Compliance with Ethical Standards
Funding None
Conflict of Interest None

  1. Ghai OP. Ghai’s Essential Paediatrics. 6th edn. CBS. New Delhi. 2004.
  2. Varawalla NY, Old JM, Venkateshanz SR, Weatherall DJ. The spectrum of beta thalassemia mutations on the Indian subcontinent the basis of prenatal diagnosis. Brit Hematol. 1991; 78: 242-247.  [CrossRef]
  3. Bandyopadhyay B, Nandi S, Mitra K, Mandal PK, Mukhopadhyay S, Biswas AB. A comparative study on perceptions and practices among parents of thalassemic children attending two different institutions. Indian J Community Med. 2003; 28: 128-132.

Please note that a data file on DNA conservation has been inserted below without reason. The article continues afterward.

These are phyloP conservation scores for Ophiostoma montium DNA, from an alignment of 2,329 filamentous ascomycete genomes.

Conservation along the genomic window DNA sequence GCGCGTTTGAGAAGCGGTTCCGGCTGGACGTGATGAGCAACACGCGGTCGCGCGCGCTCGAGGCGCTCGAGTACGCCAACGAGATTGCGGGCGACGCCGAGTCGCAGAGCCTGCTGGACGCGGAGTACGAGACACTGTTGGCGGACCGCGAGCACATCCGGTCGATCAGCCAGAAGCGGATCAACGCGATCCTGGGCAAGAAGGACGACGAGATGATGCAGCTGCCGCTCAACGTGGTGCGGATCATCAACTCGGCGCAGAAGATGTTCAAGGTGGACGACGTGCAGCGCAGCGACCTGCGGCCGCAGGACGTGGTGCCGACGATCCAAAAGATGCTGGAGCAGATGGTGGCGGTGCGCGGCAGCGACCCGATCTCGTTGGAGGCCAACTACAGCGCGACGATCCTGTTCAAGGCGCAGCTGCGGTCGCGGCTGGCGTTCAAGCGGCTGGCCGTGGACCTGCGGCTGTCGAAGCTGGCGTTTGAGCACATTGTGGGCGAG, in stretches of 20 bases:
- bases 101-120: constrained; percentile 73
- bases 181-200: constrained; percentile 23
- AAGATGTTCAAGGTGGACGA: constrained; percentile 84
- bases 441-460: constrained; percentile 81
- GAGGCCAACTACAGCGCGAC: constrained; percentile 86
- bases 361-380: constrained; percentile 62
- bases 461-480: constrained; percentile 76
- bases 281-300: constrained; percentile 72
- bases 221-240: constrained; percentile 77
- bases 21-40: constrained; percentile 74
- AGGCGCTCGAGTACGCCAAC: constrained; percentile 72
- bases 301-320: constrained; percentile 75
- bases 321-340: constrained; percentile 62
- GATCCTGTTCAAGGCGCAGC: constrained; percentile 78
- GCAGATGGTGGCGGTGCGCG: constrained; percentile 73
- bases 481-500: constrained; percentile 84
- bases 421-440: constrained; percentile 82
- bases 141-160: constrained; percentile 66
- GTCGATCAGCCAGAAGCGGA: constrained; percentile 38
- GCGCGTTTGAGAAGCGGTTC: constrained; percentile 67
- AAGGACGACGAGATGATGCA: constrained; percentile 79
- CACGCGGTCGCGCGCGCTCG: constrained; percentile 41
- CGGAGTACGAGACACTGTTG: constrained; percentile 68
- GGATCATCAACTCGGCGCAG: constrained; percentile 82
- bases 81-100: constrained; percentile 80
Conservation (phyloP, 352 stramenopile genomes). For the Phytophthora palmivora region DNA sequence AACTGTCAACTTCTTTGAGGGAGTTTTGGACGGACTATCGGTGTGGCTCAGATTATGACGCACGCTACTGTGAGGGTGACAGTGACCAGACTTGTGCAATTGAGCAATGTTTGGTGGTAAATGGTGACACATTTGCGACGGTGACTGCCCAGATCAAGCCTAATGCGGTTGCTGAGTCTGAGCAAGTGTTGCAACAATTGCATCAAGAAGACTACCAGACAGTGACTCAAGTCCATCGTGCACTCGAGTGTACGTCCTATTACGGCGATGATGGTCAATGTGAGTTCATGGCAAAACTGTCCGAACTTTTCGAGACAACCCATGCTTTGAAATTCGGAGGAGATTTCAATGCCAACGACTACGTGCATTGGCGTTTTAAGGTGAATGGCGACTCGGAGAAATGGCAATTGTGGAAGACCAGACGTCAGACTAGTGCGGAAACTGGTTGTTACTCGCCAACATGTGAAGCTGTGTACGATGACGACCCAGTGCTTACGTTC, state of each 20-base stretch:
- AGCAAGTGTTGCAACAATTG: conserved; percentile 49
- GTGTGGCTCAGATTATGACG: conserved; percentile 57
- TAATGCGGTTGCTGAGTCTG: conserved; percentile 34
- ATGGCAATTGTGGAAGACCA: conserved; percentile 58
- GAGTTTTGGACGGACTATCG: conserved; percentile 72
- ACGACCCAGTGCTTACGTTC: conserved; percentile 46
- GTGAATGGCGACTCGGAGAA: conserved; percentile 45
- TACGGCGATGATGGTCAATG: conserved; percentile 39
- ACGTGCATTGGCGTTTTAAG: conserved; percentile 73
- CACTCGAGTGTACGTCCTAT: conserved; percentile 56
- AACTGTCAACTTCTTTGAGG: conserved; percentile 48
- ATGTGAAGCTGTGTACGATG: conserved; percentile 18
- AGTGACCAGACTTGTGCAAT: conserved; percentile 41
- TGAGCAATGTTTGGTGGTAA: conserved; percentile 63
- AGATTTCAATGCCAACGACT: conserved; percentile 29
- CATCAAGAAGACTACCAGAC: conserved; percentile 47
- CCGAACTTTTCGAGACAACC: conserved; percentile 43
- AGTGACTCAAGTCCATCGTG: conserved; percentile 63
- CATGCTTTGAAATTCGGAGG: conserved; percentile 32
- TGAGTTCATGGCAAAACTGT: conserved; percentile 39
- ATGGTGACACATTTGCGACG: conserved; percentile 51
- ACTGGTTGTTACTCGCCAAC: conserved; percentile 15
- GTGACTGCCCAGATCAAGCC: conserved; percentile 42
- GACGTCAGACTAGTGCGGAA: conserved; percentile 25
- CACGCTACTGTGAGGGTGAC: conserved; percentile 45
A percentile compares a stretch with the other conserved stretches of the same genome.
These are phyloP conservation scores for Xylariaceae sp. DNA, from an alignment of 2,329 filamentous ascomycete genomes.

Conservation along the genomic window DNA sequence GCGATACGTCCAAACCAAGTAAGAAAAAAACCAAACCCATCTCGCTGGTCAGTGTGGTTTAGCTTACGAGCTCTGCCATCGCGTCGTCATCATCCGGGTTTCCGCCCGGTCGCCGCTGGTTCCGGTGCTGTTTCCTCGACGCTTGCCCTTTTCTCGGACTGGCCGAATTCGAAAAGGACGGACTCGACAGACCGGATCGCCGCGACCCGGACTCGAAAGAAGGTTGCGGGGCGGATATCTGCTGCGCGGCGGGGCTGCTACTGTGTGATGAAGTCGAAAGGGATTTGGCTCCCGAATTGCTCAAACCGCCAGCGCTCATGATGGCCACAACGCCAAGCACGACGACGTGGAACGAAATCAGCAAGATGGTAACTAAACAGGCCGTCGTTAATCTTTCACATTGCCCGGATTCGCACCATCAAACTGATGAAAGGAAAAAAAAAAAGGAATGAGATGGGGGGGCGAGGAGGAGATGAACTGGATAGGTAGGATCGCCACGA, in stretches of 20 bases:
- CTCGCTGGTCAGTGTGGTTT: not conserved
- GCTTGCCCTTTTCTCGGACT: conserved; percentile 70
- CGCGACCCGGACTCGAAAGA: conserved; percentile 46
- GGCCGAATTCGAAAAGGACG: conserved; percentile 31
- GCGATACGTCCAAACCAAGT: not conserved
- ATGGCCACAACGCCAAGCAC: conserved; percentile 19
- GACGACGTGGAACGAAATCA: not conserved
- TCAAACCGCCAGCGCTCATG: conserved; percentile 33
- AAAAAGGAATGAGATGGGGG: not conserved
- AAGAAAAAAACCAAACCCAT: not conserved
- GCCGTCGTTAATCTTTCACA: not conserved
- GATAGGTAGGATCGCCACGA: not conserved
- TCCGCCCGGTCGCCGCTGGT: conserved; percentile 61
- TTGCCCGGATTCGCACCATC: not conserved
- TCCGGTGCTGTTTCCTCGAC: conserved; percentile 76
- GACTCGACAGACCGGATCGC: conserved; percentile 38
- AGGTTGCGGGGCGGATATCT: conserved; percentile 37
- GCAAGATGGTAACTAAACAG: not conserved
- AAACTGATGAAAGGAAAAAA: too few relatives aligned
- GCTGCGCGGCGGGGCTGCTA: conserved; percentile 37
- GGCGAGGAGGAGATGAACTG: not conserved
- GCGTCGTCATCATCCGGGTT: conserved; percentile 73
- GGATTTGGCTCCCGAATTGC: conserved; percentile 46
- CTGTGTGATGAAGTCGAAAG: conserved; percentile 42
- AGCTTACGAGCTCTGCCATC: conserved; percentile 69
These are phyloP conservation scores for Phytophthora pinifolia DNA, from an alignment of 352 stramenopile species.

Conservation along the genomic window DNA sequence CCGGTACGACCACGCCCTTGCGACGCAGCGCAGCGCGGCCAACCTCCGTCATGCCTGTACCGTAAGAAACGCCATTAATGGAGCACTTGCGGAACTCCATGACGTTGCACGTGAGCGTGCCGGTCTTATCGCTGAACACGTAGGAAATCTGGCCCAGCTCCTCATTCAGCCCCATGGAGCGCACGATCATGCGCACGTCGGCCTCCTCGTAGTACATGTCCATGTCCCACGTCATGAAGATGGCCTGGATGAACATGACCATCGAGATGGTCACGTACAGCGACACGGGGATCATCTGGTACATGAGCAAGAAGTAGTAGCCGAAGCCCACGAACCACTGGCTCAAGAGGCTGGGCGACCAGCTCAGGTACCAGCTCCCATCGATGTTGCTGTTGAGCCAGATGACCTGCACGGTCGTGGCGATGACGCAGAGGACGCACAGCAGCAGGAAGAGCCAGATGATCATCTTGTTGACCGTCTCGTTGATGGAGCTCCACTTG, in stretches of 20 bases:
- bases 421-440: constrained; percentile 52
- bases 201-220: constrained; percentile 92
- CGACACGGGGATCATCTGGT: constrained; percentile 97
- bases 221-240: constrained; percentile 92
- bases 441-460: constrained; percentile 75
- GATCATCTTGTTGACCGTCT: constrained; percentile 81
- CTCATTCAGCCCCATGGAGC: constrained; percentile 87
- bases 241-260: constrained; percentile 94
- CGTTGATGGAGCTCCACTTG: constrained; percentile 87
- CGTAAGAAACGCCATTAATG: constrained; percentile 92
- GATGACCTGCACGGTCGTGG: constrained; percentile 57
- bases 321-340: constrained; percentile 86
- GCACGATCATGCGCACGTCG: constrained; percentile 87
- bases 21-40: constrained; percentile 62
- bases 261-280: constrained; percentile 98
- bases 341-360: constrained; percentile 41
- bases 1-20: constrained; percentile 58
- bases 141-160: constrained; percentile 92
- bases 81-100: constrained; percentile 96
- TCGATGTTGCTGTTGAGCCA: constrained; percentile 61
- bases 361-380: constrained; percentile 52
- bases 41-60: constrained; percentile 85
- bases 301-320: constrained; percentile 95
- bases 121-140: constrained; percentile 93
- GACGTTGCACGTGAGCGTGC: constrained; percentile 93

4. Weinreich SS, Lange-de Klerk ESM, Rijmen F, Cornel MC, Kinderen M, Plass AMC. Raising awareness of carrier testing for hereditary haemoglobinopathies in high-risk ethnic groups in the Netherlands: a pilot study among the general public and primary care providers. BMC Public Health. 2009; 9:338.  [CrossRef]
  5. Dehkordi AH, Heydarnejad MS. Effect of booklet and combined method on parents-awareness of children with β-thalassemia major disorder. J Pak Med Assoc. 2008; 58: 485-487.  [PubMed]
  6. Zaman Q, Salahuddin. Association between the education and Thalassaemia: A Statistical Study. Pak J Stat Oper Res. 2006; 2: 103-110.  [CrossRef]